Grace Extending

Solomon and Mothers

Sobering Wisdom About the Human Heart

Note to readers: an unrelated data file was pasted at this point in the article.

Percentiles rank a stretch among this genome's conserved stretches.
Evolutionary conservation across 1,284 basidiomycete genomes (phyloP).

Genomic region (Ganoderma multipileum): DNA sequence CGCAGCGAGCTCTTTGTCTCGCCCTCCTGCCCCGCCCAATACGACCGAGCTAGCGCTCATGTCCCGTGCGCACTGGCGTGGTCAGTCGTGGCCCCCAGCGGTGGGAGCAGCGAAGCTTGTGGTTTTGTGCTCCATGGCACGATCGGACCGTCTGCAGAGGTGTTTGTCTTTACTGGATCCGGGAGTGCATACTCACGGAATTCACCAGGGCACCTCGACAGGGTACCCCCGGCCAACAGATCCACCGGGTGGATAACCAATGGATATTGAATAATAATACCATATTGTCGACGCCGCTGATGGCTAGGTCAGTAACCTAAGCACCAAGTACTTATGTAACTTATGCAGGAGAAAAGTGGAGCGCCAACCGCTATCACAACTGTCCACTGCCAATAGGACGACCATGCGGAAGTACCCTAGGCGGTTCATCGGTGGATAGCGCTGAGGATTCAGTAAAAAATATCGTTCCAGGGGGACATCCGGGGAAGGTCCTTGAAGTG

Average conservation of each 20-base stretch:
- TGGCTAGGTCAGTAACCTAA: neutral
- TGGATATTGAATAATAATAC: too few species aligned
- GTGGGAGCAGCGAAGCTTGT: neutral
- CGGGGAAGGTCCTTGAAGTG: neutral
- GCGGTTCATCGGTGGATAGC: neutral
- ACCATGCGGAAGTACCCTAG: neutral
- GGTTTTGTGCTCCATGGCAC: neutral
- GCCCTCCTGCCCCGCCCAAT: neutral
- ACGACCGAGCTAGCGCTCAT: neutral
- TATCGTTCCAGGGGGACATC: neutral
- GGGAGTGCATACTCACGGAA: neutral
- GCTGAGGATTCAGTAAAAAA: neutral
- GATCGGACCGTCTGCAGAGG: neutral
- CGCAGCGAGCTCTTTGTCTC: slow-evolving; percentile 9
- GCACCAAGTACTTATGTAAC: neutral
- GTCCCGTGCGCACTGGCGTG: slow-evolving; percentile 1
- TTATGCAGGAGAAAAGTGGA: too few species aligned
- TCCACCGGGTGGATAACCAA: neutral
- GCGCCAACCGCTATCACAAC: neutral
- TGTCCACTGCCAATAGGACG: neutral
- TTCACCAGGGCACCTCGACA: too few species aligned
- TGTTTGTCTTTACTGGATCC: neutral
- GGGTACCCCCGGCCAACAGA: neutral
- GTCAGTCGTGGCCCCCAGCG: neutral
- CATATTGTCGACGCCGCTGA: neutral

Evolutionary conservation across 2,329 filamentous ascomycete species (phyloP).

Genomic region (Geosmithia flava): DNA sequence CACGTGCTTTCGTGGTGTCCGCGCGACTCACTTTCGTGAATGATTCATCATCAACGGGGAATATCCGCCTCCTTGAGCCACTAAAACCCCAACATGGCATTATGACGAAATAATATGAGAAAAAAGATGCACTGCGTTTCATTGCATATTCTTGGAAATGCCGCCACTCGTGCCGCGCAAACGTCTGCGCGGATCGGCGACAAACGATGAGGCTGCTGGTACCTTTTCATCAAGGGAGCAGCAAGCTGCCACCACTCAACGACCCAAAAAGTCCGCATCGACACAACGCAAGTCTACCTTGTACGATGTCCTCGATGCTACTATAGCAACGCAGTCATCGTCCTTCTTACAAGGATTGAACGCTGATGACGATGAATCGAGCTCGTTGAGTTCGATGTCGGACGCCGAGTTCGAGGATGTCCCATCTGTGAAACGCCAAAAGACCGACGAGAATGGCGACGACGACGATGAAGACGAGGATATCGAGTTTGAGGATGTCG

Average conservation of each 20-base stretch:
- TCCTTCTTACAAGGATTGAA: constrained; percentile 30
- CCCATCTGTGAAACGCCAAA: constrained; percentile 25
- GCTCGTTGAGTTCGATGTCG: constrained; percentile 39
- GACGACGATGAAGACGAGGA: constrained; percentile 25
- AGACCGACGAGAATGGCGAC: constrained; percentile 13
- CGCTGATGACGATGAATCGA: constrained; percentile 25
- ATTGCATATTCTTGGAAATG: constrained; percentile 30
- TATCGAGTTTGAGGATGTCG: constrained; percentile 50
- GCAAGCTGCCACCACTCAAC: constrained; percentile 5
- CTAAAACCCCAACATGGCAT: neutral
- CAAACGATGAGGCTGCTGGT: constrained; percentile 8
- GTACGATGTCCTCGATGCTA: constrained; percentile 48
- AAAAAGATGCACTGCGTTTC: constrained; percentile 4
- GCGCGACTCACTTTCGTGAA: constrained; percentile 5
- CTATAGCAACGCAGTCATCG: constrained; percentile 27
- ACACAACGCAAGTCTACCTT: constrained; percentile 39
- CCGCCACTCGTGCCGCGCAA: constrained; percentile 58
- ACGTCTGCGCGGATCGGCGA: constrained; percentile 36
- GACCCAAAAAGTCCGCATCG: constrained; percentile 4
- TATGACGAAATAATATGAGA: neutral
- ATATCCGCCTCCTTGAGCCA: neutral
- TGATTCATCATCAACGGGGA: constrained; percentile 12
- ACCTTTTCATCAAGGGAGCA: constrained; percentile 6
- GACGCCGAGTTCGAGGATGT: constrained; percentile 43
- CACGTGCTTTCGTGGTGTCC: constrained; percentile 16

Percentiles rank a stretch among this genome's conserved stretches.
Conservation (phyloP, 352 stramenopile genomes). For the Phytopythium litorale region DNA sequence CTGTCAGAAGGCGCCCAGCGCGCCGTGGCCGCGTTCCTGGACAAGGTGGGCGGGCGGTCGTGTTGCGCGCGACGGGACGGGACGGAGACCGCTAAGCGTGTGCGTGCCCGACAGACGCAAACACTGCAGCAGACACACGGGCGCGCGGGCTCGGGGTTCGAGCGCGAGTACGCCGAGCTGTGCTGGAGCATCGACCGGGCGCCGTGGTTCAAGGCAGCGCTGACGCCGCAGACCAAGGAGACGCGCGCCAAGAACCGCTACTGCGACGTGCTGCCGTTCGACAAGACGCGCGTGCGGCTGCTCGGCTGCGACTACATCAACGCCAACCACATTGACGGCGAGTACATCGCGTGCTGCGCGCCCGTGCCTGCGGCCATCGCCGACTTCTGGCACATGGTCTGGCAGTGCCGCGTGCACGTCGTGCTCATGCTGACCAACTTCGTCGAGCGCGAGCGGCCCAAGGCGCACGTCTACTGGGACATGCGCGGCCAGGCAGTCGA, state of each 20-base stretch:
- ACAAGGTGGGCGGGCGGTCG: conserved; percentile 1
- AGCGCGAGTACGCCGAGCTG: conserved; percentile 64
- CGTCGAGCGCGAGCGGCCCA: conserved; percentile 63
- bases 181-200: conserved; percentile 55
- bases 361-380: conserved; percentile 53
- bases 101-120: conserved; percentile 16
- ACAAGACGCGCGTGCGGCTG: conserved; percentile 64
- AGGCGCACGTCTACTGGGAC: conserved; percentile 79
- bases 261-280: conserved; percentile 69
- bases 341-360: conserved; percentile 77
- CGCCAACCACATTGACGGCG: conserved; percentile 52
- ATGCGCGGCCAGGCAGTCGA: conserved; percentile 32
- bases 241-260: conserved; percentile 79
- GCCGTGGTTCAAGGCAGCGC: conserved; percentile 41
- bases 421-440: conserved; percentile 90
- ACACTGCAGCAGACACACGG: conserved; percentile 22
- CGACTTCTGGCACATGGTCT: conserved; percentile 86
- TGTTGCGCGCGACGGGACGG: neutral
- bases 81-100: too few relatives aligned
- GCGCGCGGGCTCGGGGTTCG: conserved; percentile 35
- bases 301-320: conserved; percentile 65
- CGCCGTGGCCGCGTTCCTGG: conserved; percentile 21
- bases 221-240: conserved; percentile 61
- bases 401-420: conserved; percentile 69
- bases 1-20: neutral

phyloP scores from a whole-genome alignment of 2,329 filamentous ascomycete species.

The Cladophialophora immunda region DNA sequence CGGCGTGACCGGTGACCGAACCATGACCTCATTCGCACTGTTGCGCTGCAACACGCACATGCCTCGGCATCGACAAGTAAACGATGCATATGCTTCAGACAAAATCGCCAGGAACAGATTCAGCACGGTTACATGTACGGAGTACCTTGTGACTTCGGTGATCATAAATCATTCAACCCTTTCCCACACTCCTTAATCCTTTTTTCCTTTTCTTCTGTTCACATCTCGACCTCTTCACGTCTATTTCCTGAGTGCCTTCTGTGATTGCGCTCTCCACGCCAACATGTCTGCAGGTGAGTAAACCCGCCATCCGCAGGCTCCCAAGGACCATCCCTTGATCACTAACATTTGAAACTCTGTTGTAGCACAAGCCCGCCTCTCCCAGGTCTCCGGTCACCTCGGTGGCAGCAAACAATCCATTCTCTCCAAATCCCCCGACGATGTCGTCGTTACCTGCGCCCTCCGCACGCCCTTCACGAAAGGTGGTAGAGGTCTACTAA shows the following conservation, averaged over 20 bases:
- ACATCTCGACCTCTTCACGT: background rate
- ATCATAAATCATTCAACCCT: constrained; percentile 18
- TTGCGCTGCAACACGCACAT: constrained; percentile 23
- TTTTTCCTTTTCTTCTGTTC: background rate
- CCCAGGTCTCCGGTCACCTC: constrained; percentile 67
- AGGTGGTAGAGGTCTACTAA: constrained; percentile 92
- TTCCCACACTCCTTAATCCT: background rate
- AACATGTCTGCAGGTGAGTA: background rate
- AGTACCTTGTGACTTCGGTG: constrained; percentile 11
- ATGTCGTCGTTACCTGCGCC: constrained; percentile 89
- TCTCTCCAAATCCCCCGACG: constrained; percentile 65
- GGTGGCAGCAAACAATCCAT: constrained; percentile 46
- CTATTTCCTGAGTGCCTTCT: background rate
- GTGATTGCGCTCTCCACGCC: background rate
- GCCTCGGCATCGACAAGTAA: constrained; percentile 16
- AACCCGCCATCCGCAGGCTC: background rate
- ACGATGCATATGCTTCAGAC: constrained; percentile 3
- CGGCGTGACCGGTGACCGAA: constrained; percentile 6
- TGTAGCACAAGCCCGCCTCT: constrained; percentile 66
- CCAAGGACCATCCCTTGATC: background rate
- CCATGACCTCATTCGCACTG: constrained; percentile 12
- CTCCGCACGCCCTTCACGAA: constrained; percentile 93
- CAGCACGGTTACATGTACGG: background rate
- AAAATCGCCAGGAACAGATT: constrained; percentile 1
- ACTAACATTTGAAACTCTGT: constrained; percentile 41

The story in 1 Kings 3:16-28 of Solomon and the two mothers (in fact, "two prostitutes") has always bothered me. The reaction of the second mother in verse 26, her willingness to put the child to death and accept half his corpse, just seemed unbelievable. But the longer I live, the more I've come to appreciate how things like guilt and grief and bitterness and envy can truly disfigure our souls. Her response reveals she was driven, not by wanting what her companion still possessed (i.e., a living child), but by wanting her companion to suffer as she was suffering. If she could not have her child, then neither should her friend. This is the toxic irrationality of sin and suffering. I see now how disturbingly accurate this depiction is in terms of the ugliness of our hearts; especially the profoundly afflicted heart. Maybe Solomon (with God-gifted wisdom) sensed this when the second woman first spoke (v. 22), and thus, suggested his gruesome solution (v. 25) in order to confirm his suspicion. Though the story is thousands of years old, it should sober and sensitize us to the still-present, soul-distorting temptations active in the midst of suffering. And when we recognize ourselves in this woman, the disturbing depiction of 1 Kings 3 should drive us to Jesus, the only One who can truly heal the guilty, grieving, and bitter hearts of sinners; for wonderfully, "something greater than Solomon is here." (Luke 11:3)

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